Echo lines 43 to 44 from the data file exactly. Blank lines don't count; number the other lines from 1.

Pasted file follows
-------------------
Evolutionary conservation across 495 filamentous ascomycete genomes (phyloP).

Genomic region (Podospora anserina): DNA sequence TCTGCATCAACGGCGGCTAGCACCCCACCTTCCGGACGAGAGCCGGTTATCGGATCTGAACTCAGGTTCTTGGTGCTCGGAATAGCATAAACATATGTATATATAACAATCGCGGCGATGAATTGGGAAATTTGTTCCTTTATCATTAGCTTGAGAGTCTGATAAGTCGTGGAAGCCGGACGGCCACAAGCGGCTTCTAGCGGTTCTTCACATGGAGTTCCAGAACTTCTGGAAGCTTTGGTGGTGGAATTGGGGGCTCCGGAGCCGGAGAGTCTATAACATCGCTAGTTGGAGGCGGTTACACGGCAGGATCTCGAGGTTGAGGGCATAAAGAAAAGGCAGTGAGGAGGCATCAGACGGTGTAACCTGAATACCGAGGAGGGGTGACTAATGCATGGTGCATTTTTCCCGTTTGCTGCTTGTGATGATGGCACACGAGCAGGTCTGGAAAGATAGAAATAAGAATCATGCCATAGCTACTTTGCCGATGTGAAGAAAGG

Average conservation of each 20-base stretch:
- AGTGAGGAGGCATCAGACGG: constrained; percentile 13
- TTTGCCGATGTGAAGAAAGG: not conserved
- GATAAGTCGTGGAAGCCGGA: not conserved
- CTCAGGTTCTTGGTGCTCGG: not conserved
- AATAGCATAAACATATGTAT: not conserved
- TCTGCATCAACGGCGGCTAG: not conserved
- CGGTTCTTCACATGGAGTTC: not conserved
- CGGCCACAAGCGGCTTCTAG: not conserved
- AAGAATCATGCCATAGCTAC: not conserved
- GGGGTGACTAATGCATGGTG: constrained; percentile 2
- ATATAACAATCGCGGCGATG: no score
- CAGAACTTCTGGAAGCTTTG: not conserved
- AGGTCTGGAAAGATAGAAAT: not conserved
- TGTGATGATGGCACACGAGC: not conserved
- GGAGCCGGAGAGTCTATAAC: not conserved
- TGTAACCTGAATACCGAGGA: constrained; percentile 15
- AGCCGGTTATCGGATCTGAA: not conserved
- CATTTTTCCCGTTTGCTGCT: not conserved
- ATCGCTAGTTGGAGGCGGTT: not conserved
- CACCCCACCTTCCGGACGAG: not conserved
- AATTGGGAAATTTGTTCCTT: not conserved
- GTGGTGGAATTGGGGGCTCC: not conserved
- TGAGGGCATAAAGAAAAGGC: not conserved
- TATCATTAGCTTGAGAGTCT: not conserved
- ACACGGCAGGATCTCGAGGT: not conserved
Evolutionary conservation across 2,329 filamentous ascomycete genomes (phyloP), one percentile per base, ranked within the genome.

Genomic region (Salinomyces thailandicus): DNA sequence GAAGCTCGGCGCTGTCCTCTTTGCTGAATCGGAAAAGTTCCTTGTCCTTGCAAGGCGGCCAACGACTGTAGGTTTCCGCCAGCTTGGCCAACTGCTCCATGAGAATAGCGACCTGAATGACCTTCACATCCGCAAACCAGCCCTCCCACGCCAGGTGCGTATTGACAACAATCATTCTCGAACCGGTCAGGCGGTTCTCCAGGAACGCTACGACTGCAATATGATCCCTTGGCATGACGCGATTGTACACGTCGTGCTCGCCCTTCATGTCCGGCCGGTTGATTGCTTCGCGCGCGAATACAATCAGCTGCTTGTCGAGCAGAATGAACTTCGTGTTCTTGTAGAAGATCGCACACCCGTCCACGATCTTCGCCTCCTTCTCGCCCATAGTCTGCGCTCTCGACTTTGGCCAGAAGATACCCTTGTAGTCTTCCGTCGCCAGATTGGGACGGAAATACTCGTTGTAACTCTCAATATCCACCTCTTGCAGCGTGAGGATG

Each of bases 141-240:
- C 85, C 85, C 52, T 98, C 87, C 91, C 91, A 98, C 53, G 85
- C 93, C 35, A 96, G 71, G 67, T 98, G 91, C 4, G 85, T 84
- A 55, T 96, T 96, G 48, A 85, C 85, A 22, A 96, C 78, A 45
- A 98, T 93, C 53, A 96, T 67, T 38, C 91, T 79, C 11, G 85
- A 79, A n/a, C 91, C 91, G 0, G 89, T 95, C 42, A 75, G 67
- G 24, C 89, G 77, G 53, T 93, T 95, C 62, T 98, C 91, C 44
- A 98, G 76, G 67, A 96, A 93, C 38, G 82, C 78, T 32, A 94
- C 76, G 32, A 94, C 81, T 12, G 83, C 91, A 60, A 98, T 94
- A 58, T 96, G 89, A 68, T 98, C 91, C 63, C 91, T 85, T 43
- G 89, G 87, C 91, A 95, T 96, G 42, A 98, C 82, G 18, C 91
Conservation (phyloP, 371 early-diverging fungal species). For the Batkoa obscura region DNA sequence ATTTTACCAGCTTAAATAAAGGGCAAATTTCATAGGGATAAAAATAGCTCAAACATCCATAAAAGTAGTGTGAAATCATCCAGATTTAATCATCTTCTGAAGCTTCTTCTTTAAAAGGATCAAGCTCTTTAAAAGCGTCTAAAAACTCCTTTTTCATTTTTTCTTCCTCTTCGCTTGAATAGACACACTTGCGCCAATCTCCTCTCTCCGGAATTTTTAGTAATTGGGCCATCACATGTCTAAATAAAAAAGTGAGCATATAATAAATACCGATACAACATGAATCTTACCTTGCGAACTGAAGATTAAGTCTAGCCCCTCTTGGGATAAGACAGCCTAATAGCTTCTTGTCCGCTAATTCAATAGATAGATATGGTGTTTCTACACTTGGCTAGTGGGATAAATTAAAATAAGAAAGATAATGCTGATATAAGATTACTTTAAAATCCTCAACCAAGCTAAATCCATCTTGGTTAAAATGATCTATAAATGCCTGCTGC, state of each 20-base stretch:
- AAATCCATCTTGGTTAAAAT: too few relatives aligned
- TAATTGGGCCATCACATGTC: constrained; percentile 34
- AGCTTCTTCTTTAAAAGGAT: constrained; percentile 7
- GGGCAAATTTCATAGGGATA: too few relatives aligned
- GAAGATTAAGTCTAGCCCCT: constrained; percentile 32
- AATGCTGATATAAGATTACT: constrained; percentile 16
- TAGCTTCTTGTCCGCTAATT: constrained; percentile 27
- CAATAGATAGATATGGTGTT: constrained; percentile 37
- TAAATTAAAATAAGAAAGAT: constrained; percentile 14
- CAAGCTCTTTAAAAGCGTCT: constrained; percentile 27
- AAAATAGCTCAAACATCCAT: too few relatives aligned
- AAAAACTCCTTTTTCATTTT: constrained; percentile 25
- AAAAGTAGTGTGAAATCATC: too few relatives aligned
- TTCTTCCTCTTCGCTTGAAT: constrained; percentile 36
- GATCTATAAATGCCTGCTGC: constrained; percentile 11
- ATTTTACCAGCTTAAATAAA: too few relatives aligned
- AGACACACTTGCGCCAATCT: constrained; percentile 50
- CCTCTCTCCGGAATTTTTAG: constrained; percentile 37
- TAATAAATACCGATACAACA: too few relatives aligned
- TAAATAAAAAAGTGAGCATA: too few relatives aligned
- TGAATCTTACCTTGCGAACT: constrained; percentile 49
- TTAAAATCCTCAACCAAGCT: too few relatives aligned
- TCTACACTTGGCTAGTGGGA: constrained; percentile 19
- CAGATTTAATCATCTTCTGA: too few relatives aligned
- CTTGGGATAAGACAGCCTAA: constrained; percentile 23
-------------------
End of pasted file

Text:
- AAATCCATCTTGGTTAAAAT: too few relatives aligned
- TAATTGGGCCATCACATGTC: constrained; percentile 34